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293T cells unable to revive

293T lentivirus revive cell

Best Answer bob1, 08 February 2018 - 08:19 AM

If the isopropanol was at -80 already then your cells froze just as fast as if they were put straight into the -80 (possibly faster actually, due to faster heat transfer in the liquid vs air). 

 

The isopropanol should be at room temp or fridge temp before freezing.

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#1 Thomson

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Posted 04 February 2018 - 11:41 PM

Hi, I am new to culturing 293T cells and was told that this cell line is particularly vulnerable.

I've received healthy stock from senior and have no problem growing them until when I keep stock and try to revive them, two attempts failed to revive cells (very little cells attached and looked very unhealthy).

 

My protocol for keeping cell stock:

1. Trypsinize 70% confluent 293T cells in T75 flask with 2ml trypsin, after all cells detached add 8ml fresh media and resuspend, count cell number and viability ( often >90%), spin down cells (1500 rpm, 5 min, room temp), discard media, add 700ul stock solution (10% DMSO in FCS) and resuspend with tips, transfer to cell vial, immediately stored in -80C freezer.

 

*One T75 flask cells for 1 vial of cell stock (about 3 - 5 millions cells)

 

My protocol for reviving cells:

1. After 2 days of storing in -80C, I try to revive to see if it works.

2. Melt one vial of 293T stock (about 3 - 5 millions cells) in 37C water bath, transfer cells to 10ml fresh media, spin down (1500 rpm, 5 min, room temp), discard media, add 12ml fresh media and resuspend, transfer to T-75 flask and incubate at 37C, 5%CO2.

 

These protocol are established one in my lab, I have also used the same protocol to keep stock and revive TZM-BL cells, it grows very well in contrast to 293T cells. So it makes me confused.

 

Please if anyone has the experience let me know which step possibly went wrong, or which step needs to be extra careful for a beginner like me.

 

Thanks.



#2 bob1

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Posted 05 February 2018 - 02:06 PM

There are a few steps where you need to be careful:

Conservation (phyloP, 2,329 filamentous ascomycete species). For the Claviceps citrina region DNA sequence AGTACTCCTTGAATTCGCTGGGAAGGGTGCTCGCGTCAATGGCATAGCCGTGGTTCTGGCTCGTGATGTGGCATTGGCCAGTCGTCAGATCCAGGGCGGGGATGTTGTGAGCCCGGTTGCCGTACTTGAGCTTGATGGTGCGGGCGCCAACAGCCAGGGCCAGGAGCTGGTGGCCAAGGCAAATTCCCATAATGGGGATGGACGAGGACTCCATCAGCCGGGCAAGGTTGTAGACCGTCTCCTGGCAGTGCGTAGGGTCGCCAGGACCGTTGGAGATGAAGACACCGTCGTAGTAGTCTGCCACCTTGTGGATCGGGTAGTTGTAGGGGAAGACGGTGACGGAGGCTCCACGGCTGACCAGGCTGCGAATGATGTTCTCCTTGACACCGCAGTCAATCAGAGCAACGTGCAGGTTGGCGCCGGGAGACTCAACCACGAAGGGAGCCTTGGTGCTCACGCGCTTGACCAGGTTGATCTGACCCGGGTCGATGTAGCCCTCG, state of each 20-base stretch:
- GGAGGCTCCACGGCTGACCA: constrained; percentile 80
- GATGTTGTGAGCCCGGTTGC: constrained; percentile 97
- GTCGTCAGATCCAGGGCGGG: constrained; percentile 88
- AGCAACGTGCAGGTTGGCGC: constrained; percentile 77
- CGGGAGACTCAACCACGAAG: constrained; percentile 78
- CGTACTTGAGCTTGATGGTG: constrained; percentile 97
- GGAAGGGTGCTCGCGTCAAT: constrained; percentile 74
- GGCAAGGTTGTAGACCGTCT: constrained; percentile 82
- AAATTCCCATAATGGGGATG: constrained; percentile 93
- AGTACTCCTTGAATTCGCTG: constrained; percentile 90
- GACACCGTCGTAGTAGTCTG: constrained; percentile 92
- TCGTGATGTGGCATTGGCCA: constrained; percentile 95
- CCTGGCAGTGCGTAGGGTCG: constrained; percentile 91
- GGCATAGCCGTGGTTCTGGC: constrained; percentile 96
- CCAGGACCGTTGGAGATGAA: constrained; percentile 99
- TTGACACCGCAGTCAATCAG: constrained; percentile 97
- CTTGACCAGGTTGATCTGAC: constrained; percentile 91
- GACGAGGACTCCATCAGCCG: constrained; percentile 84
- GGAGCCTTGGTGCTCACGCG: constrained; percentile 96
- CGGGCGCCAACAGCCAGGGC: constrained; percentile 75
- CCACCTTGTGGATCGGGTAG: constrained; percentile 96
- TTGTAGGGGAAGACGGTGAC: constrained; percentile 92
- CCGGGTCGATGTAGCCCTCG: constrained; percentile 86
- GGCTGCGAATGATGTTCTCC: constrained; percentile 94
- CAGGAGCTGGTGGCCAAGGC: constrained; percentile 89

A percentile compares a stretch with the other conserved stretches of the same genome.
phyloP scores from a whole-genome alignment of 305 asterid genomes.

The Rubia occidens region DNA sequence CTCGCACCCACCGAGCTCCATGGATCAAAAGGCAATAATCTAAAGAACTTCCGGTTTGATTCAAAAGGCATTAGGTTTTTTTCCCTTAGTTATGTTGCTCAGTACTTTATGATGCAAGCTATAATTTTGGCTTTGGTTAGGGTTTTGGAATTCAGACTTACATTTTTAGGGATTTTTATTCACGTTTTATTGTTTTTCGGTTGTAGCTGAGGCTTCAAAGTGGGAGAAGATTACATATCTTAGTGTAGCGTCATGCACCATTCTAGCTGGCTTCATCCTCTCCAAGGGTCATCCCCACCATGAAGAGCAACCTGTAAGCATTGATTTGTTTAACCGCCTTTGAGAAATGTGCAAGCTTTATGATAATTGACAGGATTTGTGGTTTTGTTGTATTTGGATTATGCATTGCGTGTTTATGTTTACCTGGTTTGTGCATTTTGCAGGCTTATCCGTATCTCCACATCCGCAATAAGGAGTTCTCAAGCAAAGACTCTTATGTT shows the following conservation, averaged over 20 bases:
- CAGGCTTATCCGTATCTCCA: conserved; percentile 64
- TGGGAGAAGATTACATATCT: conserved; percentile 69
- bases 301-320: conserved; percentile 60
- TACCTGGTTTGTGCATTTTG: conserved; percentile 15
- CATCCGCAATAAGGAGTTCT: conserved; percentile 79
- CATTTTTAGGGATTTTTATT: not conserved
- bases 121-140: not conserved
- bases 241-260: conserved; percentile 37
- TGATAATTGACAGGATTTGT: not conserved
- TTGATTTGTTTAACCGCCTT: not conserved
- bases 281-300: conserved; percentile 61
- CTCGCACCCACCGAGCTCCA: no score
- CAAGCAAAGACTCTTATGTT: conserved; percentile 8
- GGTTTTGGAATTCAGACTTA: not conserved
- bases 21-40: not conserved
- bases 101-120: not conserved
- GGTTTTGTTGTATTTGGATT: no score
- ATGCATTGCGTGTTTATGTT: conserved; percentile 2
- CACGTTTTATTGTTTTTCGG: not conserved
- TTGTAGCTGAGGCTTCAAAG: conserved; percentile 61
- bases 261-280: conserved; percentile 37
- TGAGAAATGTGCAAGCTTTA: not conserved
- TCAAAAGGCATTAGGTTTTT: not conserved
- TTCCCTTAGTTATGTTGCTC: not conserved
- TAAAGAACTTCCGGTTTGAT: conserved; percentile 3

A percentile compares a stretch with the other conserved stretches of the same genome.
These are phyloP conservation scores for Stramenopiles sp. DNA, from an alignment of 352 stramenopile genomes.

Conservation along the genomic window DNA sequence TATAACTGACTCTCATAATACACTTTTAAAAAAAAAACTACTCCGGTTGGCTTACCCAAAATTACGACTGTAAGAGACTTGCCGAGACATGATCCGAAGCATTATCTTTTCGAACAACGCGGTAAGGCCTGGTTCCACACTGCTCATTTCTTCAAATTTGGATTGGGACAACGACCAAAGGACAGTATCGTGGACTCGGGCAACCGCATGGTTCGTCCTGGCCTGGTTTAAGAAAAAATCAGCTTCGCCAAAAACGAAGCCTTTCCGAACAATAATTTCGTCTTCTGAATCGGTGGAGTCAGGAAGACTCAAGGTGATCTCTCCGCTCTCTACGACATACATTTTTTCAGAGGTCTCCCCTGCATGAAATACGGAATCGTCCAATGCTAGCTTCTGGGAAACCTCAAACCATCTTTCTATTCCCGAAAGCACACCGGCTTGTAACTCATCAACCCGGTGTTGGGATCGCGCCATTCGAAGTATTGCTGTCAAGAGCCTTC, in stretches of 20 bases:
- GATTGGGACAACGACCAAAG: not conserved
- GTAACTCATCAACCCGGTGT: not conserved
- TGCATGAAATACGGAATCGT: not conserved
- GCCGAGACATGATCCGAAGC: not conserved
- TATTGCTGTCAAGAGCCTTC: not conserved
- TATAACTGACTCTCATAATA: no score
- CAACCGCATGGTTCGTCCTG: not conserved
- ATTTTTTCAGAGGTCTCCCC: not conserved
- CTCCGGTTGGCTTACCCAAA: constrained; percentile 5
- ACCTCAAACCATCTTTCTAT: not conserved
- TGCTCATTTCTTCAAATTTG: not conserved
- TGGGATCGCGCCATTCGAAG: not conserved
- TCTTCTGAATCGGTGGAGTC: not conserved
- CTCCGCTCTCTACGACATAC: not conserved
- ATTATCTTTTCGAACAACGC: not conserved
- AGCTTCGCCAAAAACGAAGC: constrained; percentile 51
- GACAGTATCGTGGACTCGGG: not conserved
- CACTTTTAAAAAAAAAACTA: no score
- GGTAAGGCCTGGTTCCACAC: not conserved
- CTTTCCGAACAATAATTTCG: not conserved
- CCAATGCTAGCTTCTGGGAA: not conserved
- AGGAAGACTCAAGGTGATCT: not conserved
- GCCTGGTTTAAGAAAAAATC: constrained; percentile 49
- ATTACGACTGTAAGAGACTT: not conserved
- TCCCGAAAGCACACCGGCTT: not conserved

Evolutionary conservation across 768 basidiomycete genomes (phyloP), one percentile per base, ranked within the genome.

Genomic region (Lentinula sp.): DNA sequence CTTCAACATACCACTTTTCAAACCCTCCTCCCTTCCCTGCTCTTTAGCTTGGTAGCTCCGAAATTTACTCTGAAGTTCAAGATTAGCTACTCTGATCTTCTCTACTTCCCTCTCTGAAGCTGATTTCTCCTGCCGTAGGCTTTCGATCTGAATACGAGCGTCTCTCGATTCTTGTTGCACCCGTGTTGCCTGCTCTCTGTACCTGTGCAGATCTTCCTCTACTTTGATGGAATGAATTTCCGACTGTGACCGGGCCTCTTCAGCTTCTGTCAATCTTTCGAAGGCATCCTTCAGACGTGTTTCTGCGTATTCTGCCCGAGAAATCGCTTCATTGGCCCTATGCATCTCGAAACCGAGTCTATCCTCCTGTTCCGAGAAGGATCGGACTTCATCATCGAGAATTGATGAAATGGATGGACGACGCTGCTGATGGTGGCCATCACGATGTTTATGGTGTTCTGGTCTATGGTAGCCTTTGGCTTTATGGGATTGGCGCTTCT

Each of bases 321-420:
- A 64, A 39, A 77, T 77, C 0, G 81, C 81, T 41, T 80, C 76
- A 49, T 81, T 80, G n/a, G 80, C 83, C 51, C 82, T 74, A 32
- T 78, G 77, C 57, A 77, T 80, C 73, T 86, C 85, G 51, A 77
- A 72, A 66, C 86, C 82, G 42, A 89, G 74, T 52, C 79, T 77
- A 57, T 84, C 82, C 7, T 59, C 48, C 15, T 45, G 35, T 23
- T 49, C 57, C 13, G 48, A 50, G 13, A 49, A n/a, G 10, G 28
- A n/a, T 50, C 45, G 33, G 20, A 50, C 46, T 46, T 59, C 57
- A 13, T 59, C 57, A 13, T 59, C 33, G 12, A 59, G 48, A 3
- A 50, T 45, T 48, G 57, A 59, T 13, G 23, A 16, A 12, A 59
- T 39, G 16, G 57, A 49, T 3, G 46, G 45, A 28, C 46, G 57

1. Re-suspending the cells in the DMSO mixture; you should do this very gently or you might lyse the cells. The DMSO releases heat during mixing with medium at this step, which can cause damage to the cells. Personally I gently re-suspend the cells in medium, cool on ice, then add ice cold 2x freezing medium (20% DMSO, 20% FCS, 60% complete medium) drop by drop ensuring the drops are mixed in.

 

2. Immediate and rapid freezing of the cells is bad for them - it causes large ice crystal formation, which disrupts membranes. Ideally you should freeze the cells slowly at about -1 C/minute. This rate is not absolutely critical, but it should be slow so that the DMSO has time to form what is known as a glass phase (basically solid but not crystalline). This is most commonly achieved by putting the cells into a special container called a "Mr Frosty" containing isopropanol, which slows the freezing rate.

 

3. Thawing the cells - at this step you want to have the cells almost thawed when you remove from the waterbath. They should still be cold to the touch; too much heating at this phase can cause lysis of the cells.

 

HEK293 are also notorious for being very weakly attached and taking a long time to attach after seeding. It might be that your cells are alive, just floating. You can also try seeding in a smaller area vessel (t-25) and see if this helps.



#3 Thomson

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Posted 05 February 2018 - 05:06 PM